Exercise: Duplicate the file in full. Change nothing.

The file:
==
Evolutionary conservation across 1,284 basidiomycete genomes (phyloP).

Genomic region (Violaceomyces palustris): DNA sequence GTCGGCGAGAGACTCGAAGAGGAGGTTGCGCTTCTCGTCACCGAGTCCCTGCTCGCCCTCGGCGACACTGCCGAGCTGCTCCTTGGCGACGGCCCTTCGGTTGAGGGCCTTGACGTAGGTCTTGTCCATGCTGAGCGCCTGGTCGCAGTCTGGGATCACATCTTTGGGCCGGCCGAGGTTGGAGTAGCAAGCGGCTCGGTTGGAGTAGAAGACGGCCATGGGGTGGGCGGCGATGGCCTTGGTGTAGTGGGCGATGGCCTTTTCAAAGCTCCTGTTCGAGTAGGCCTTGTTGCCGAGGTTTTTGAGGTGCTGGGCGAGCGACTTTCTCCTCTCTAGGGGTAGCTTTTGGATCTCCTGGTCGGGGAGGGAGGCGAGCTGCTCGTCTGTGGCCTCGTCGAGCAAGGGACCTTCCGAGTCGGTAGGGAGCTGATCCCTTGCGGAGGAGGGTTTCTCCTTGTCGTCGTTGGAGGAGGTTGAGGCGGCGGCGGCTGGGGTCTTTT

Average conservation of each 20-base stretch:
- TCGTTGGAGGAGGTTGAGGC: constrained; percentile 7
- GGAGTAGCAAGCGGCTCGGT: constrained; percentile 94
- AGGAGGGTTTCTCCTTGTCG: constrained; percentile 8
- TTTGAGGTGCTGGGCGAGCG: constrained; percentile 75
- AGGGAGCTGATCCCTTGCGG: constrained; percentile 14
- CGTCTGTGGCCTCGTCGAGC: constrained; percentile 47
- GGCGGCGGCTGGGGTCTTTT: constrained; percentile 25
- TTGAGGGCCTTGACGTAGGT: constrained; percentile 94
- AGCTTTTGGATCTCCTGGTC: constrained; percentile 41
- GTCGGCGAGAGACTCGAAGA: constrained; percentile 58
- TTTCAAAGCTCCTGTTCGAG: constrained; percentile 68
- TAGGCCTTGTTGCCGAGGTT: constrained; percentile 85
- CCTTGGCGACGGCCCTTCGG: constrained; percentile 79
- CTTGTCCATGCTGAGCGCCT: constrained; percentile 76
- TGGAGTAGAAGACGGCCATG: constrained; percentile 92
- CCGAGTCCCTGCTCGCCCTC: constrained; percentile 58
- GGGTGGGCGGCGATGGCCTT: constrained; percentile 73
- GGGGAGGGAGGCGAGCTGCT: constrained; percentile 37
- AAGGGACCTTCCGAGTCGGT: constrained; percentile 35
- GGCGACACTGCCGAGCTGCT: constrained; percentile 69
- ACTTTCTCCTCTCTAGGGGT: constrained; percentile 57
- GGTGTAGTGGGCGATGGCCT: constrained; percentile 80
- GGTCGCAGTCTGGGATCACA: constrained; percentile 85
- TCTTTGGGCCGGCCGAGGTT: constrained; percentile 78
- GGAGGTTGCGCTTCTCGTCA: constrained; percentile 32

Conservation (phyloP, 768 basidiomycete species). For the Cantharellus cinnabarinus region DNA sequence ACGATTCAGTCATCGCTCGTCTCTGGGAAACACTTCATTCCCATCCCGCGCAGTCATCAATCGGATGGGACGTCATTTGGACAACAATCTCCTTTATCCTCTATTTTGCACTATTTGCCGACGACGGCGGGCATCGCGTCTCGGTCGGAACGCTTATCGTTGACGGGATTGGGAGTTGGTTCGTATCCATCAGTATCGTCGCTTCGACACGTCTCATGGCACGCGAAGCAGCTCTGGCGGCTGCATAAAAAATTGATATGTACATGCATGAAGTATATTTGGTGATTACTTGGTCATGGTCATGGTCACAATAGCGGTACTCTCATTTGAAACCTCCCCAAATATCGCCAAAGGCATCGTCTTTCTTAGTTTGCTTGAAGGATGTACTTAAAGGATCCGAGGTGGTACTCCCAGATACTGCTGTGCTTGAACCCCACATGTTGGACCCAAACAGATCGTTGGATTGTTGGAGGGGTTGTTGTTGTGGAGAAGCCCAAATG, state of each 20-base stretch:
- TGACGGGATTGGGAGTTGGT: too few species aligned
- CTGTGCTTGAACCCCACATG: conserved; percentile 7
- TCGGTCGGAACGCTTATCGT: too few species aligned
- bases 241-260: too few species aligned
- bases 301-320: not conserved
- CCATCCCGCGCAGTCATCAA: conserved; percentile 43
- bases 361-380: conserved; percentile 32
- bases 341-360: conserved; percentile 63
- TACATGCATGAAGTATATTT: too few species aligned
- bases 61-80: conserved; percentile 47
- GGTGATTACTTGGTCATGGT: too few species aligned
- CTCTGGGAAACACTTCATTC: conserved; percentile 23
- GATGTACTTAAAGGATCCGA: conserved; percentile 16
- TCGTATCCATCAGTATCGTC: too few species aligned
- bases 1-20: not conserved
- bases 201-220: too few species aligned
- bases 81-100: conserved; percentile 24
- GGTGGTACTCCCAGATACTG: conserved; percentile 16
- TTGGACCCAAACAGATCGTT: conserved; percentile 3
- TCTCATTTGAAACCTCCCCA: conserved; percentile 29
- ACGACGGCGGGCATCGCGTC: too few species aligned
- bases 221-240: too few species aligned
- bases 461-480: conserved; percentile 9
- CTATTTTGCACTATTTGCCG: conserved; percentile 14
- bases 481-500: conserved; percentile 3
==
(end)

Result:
Evolutionary conservation across 1,284 basidiomycete genomes (phyloP).

Genomic region (Violaceomyces palustris): DNA sequence GTCGGCGAGAGACTCGAAGAGGAGGTTGCGCTTCTCGTCACCGAGTCCCTGCTCGCCCTCGGCGACACTGCCGAGCTGCTCCTTGGCGACGGCCCTTCGGTTGAGGGCCTTGACGTAGGTCTTGTCCATGCTGAGCGCCTGGTCGCAGTCTGGGATCACATCTTTGGGCCGGCCGAGGTTGGAGTAGCAAGCGGCTCGGTTGGAGTAGAAGACGGCCATGGGGTGGGCGGCGATGGCCTTGGTGTAGTGGGCGATGGCCTTTTCAAAGCTCCTGTTCGAGTAGGCCTTGTTGCCGAGGTTTTTGAGGTGCTGGGCGAGCGACTTTCTCCTCTCTAGGGGTAGCTTTTGGATCTCCTGGTCGGGGAGGGAGGCGAGCTGCTCGTCTGTGGCCTCGTCGAGCAAGGGACCTTCCGAGTCGGTAGGGAGCTGATCCCTTGCGGAGGAGGGTTTCTCCTTGTCGTCGTTGGAGGAGGTTGAGGCGGCGGCGGCTGGGGTCTTTT

Average conservation of each 20-base stretch:
- TCGTTGGAGGAGGTTGAGGC: constrained; percentile 7
- GGAGTAGCAAGCGGCTCGGT: constrained; percentile 94
- AGGAGGGTTTCTCCTTGTCG: constrained; percentile 8
- TTTGAGGTGCTGGGCGAGCG: constrained; percentile 75
- AGGGAGCTGATCCCTTGCGG: constrained; percentile 14
- CGTCTGTGGCCTCGTCGAGC: constrained; percentile 47
- GGCGGCGGCTGGGGTCTTTT: constrained; percentile 25
- TTGAGGGCCTTGACGTAGGT: constrained; percentile 94
- AGCTTTTGGATCTCCTGGTC: constrained; percentile 41
- GTCGGCGAGAGACTCGAAGA: constrained; percentile 58
- TTTCAAAGCTCCTGTTCGAG: constrained; percentile 68
- TAGGCCTTGTTGCCGAGGTT: constrained; percentile 85
- CCTTGGCGACGGCCCTTCGG: constrained; percentile 79
- CTTGTCCATGCTGAGCGCCT: constrained; percentile 76
- TGGAGTAGAAGACGGCCATG: constrained; percentile 92
- CCGAGTCCCTGCTCGCCCTC: constrained; percentile 58
- GGGTGGGCGGCGATGGCCTT: constrained; percentile 73
- GGGGAGGGAGGCGAGCTGCT: constrained; percentile 37
- AAGGGACCTTCCGAGTCGGT: constrained; percentile 35
- GGCGACACTGCCGAGCTGCT: constrained; percentile 69
- ACTTTCTCCTCTCTAGGGGT: constrained; percentile 57
- GGTGTAGTGGGCGATGGCCT: constrained; percentile 80
- GGTCGCAGTCTGGGATCACA: constrained; percentile 85
- TCTTTGGGCCGGCCGAGGTT: constrained; percentile 78
- GGAGGTTGCGCTTCTCGTCA: constrained; percentile 32

Conservation (phyloP, 768 basidiomycete species). For the Cantharellus cinnabarinus region DNA sequence ACGATTCAGTCATCGCTCGTCTCTGGGAAACACTTCATTCCCATCCCGCGCAGTCATCAATCGGATGGGACGTCATTTGGACAACAATCTCCTTTATCCTCTATTTTGCACTATTTGCCGACGACGGCGGGCATCGCGTCTCGGTCGGAACGCTTATCGTTGACGGGATTGGGAGTTGGTTCGTATCCATCAGTATCGTCGCTTCGACACGTCTCATGGCACGCGAAGCAGCTCTGGCGGCTGCATAAAAAATTGATATGTACATGCATGAAGTATATTTGGTGATTACTTGGTCATGGTCATGGTCACAATAGCGGTACTCTCATTTGAAACCTCCCCAAATATCGCCAAAGGCATCGTCTTTCTTAGTTTGCTTGAAGGATGTACTTAAAGGATCCGAGGTGGTACTCCCAGATACTGCTGTGCTTGAACCCCACATGTTGGACCCAAACAGATCGTTGGATTGTTGGAGGGGTTGTTGTTGTGGAGAAGCCCAAATG, state of each 20-base stretch:
- TGACGGGATTGGGAGTTGGT: too few species aligned
- CTGTGCTTGAACCCCACATG: conserved; percentile 7
- TCGGTCGGAACGCTTATCGT: too few species aligned
- bases 241-260: too few species aligned
- bases 301-320: not conserved
- CCATCCCGCGCAGTCATCAA: conserved; percentile 43
- bases 361-380: conserved; percentile 32
- bases 341-360: conserved; percentile 63
- TACATGCATGAAGTATATTT: too few species aligned
- bases 61-80: conserved; percentile 47
- GGTGATTACTTGGTCATGGT: too few species aligned
- CTCTGGGAAACACTTCATTC: conserved; percentile 23
- GATGTACTTAAAGGATCCGA: conserved; percentile 16
- TCGTATCCATCAGTATCGTC: too few species aligned
- bases 1-20: not conserved
- bases 201-220: too few species aligned
- bases 81-100: conserved; percentile 24
- GGTGGTACTCCCAGATACTG: conserved; percentile 16
- TTGGACCCAAACAGATCGTT: conserved; percentile 3
- TCTCATTTGAAACCTCCCCA: conserved; percentile 29
- ACGACGGCGGGCATCGCGTC: too few species aligned
- bases 221-240: too few species aligned
- bases 461-480: conserved; percentile 9
- CTATTTTGCACTATTTGCCG: conserved; percentile 14
- bases 481-500: conserved; percentile 3